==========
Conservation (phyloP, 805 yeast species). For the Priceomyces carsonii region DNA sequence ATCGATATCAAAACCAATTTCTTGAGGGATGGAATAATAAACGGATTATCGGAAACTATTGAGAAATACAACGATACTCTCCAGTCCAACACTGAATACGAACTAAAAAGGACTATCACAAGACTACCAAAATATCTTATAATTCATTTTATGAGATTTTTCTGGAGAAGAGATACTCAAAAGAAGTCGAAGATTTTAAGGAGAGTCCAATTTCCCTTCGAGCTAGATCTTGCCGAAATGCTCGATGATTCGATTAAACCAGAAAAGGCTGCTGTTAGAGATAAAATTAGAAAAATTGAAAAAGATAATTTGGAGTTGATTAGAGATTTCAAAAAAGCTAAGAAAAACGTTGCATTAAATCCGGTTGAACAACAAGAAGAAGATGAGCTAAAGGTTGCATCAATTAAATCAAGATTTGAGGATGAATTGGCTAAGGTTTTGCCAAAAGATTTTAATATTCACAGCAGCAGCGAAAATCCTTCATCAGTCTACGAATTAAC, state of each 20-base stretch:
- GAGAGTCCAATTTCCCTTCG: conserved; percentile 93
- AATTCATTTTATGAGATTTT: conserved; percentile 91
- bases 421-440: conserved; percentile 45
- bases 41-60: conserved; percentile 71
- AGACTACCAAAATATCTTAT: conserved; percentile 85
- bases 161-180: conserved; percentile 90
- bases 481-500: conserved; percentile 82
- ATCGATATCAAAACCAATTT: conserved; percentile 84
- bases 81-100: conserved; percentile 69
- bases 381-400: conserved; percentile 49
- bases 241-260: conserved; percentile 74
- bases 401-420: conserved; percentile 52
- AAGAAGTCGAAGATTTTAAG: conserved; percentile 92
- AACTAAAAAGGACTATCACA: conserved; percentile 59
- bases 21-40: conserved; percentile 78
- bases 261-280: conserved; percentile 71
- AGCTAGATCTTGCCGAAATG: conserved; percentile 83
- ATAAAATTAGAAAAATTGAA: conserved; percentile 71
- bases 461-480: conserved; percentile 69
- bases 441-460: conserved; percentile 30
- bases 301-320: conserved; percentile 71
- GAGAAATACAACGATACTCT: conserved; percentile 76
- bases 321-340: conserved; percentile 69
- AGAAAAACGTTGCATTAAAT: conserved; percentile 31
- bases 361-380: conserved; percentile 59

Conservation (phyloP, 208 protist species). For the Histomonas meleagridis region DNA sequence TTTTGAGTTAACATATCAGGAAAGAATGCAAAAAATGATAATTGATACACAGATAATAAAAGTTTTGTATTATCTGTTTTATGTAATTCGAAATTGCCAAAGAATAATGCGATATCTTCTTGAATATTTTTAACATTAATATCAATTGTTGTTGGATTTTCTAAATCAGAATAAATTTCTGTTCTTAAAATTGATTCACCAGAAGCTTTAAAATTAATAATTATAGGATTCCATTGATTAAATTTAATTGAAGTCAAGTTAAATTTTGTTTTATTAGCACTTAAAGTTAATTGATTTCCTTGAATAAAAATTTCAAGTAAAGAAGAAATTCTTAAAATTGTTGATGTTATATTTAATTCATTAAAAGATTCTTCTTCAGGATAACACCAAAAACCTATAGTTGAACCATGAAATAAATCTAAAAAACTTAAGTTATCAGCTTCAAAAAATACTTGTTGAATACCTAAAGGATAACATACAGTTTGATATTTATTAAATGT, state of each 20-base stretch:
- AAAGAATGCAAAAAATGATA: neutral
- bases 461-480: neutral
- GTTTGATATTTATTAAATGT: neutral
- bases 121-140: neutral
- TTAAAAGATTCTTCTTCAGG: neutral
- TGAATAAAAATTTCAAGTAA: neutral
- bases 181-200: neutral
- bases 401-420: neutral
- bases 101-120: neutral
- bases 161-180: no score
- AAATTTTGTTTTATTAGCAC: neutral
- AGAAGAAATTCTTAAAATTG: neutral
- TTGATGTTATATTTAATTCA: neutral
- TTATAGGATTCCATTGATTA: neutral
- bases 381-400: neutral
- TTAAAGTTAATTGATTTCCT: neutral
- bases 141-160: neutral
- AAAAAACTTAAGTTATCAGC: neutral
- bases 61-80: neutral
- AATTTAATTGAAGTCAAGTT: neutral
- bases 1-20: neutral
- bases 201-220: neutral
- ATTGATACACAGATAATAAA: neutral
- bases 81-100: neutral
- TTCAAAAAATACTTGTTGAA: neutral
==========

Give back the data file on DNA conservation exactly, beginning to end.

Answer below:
Conservation (phyloP, 805 yeast species). For the Priceomyces carsonii region DNA sequence ATCGATATCAAAACCAATTTCTTGAGGGATGGAATAATAAACGGATTATCGGAAACTATTGAGAAATACAACGATACTCTCCAGTCCAACACTGAATACGAACTAAAAAGGACTATCACAAGACTACCAAAATATCTTATAATTCATTTTATGAGATTTTTCTGGAGAAGAGATACTCAAAAGAAGTCGAAGATTTTAAGGAGAGTCCAATTTCCCTTCGAGCTAGATCTTGCCGAAATGCTCGATGATTCGATTAAACCAGAAAAGGCTGCTGTTAGAGATAAAATTAGAAAAATTGAAAAAGATAATTTGGAGTTGATTAGAGATTTCAAAAAAGCTAAGAAAAACGTTGCATTAAATCCGGTTGAACAACAAGAAGAAGATGAGCTAAAGGTTGCATCAATTAAATCAAGATTTGAGGATGAATTGGCTAAGGTTTTGCCAAAAGATTTTAATATTCACAGCAGCAGCGAAAATCCTTCATCAGTCTACGAATTAAC, state of each 20-base stretch:
- GAGAGTCCAATTTCCCTTCG: conserved; percentile 93
- AATTCATTTTATGAGATTTT: conserved; percentile 91
- bases 421-440: conserved; percentile 45
- bases 41-60: conserved; percentile 71
- AGACTACCAAAATATCTTAT: conserved; percentile 85
- bases 161-180: conserved; percentile 90
- bases 481-500: conserved; percentile 82
- ATCGATATCAAAACCAATTT: conserved; percentile 84
- bases 81-100: conserved; percentile 69
- bases 381-400: conserved; percentile 49
- bases 241-260: conserved; percentile 74
- bases 401-420: conserved; percentile 52
- AAGAAGTCGAAGATTTTAAG: conserved; percentile 92
- AACTAAAAAGGACTATCACA: conserved; percentile 59
- bases 21-40: conserved; percentile 78
- bases 261-280: conserved; percentile 71
- AGCTAGATCTTGCCGAAATG: conserved; percentile 83
- ATAAAATTAGAAAAATTGAA: conserved; percentile 71
- bases 461-480: conserved; percentile 69
- bases 441-460: conserved; percentile 30
- bases 301-320: conserved; percentile 71
- GAGAAATACAACGATACTCT: conserved; percentile 76
- bases 321-340: conserved; percentile 69
- AGAAAAACGTTGCATTAAAT: conserved; percentile 31
- bases 361-380: conserved; percentile 59

Conservation (phyloP, 208 protist species). For the Histomonas meleagridis region DNA sequence TTTTGAGTTAACATATCAGGAAAGAATGCAAAAAATGATAATTGATACACAGATAATAAAAGTTTTGTATTATCTGTTTTATGTAATTCGAAATTGCCAAAGAATAATGCGATATCTTCTTGAATATTTTTAACATTAATATCAATTGTTGTTGGATTTTCTAAATCAGAATAAATTTCTGTTCTTAAAATTGATTCACCAGAAGCTTTAAAATTAATAATTATAGGATTCCATTGATTAAATTTAATTGAAGTCAAGTTAAATTTTGTTTTATTAGCACTTAAAGTTAATTGATTTCCTTGAATAAAAATTTCAAGTAAAGAAGAAATTCTTAAAATTGTTGATGTTATATTTAATTCATTAAAAGATTCTTCTTCAGGATAACACCAAAAACCTATAGTTGAACCATGAAATAAATCTAAAAAACTTAAGTTATCAGCTTCAAAAAATACTTGTTGAATACCTAAAGGATAACATACAGTTTGATATTTATTAAATGT, state of each 20-base stretch:
- AAAGAATGCAAAAAATGATA: neutral
- bases 461-480: neutral
- GTTTGATATTTATTAAATGT: neutral
- bases 121-140: neutral
- TTAAAAGATTCTTCTTCAGG: neutral
- TGAATAAAAATTTCAAGTAA: neutral
- bases 181-200: neutral
- bases 401-420: neutral
- bases 101-120: neutral
- bases 161-180: no score
- AAATTTTGTTTTATTAGCAC: neutral
- AGAAGAAATTCTTAAAATTG: neutral
- TTGATGTTATATTTAATTCA: neutral
- TTATAGGATTCCATTGATTA: neutral
- bases 381-400: neutral
- TTAAAGTTAATTGATTTCCT: neutral
- bases 141-160: neutral
- AAAAAACTTAAGTTATCAGC: neutral
- bases 61-80: neutral
- AATTTAATTGAAGTCAAGTT: neutral
- bases 1-20: neutral
- bases 201-220: neutral
- ATTGATACACAGATAATAAA: neutral
- bases 81-100: neutral
- TTCAAAAAATACTTGTTGAA: neutral